Before filing for divorce in Arizona, it is essential you have a basic understanding of Arizona’s divorce laws. If you are considering divorce in Arizona, the following answers some of the most common questions posed regarding divorce in Arizona. For more information on any of these issues and specific guidance in your divorce case, contact an experienced Arizona family law attorney.
A bifurcated divorce is a divorce that is separated into two parts, marital status, and all other issues. A bifurcated divorce allows a couple to terminate their marriage before settling any other matters related to their marriage, such as:
This can afford a couple the opportunity to resolve some or all of their marital issues outside of court with the benefit of being legally divorced. However, Arizona is one of several states that does not permit divorcing couples to use a bifurcated divorce in terminating their marriage.
Some divorces are relatively simple and can take as little as sixty to one hundred twenty days to complete. These are typically no-contest or uncontested divorces.
A contested divorce can take one to two years, depending on the debated issues.
Every divorce is unique, and costs are dependent upon the individuals their circumstances. However, an uncontested divorce typically costs between $2,500.00 to $3,500.00 to complete. More complex or highly contested divorce cases can easily top the national average of $30,000.00.
Both parents have the right to care, custody, and control of their children at the time of the divorce filing. When the court considers child custody, it is required to take the following factors into its final custody ruling:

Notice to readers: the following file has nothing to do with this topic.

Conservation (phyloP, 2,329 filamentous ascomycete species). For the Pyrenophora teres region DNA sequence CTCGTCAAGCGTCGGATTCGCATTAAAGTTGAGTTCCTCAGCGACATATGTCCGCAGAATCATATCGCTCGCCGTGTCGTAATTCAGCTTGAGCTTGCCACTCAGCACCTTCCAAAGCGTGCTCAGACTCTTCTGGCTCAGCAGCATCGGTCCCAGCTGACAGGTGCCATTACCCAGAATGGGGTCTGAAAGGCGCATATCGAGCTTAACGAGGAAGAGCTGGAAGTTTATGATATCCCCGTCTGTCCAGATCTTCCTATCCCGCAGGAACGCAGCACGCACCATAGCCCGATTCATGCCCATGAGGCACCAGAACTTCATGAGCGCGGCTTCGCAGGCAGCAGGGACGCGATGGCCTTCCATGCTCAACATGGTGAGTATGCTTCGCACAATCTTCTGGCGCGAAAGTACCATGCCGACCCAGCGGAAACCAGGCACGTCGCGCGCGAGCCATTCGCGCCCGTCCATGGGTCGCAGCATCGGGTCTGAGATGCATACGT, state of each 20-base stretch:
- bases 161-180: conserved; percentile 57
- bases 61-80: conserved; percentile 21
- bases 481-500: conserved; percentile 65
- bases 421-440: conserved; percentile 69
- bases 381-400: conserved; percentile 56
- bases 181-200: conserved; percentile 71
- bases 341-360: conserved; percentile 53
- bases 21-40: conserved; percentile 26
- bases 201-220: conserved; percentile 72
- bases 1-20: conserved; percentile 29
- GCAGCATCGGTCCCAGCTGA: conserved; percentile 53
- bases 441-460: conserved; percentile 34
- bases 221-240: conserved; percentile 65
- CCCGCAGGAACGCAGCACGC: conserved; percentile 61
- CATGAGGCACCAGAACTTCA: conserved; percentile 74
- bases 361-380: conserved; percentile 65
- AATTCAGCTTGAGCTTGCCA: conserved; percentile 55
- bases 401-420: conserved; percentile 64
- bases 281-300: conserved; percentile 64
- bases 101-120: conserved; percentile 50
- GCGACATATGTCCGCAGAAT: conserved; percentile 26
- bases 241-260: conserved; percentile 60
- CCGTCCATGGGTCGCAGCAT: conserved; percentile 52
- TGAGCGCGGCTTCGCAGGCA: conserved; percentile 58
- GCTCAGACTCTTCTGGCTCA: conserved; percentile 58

Child support is required by Arizona law and is calculated according to the Arizona Child Support Guidelines. This calculation uses the parents’ incomes while considering any health insurance and daycare costs for the children. The amount of time each parent spends with the children also affects the child support amount.
Alimony in a divorce is based on the need of one spouse and the other spouse’s ability to pay. If the court determines alimony or spousal maintenance is appropriate, the court considers factors such as the following when deciding how much alimony to award a spouse in a divorce and for how long:
In Arizona, all community property is divided equitably in a divorce, and each spouse receives their respective sole and separate property. All property acquired during a marriage is presumed to be community property, although there are some exceptions.
If you have questions about divorce in Maricopa or Pinal County, Wilson-Goodman, PLLC, can help. Our experienced family law attorneys can answer address any concerns you have about your pending divorce.
If you are considering divorce, meet confidentially with one of our Chandler divorce attorneys for more information about any of the above issues. We will gladly set your mind at ease and work diligently to make this difficult life transition as seamless as possible.